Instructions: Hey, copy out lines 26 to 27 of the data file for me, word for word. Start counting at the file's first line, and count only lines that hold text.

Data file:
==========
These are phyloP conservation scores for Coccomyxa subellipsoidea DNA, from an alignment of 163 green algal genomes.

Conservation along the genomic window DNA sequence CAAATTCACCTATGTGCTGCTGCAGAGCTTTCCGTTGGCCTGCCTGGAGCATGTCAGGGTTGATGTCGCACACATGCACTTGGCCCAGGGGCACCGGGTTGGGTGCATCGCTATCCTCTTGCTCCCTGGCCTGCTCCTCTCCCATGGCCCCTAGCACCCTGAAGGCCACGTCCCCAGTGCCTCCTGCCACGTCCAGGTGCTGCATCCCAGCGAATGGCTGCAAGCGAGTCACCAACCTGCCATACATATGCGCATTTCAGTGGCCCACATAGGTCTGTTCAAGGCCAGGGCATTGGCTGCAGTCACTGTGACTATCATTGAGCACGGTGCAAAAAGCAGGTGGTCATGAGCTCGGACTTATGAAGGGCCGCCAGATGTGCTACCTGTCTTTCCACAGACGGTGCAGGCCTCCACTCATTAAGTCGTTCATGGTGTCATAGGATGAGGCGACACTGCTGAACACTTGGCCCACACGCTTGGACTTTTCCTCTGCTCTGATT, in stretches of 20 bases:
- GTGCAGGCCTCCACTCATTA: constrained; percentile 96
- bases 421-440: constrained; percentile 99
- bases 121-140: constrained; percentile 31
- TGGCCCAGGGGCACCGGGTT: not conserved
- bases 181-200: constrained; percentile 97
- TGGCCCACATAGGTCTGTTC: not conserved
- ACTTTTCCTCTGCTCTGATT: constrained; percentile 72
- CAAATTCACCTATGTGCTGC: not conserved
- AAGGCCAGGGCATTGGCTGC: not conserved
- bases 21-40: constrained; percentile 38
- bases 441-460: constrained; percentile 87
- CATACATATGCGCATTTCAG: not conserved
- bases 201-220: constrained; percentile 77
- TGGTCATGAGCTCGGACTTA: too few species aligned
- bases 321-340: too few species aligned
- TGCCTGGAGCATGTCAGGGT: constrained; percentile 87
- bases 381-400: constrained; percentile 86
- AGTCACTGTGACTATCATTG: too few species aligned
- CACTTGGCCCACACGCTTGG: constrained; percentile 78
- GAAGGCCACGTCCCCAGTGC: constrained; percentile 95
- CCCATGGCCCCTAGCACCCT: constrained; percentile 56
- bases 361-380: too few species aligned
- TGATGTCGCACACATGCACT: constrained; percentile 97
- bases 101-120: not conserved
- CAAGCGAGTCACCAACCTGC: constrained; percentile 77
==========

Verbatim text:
- bases 101-120: not conserved
- CAAGCGAGTCACCAACCTGC: constrained; percentile 77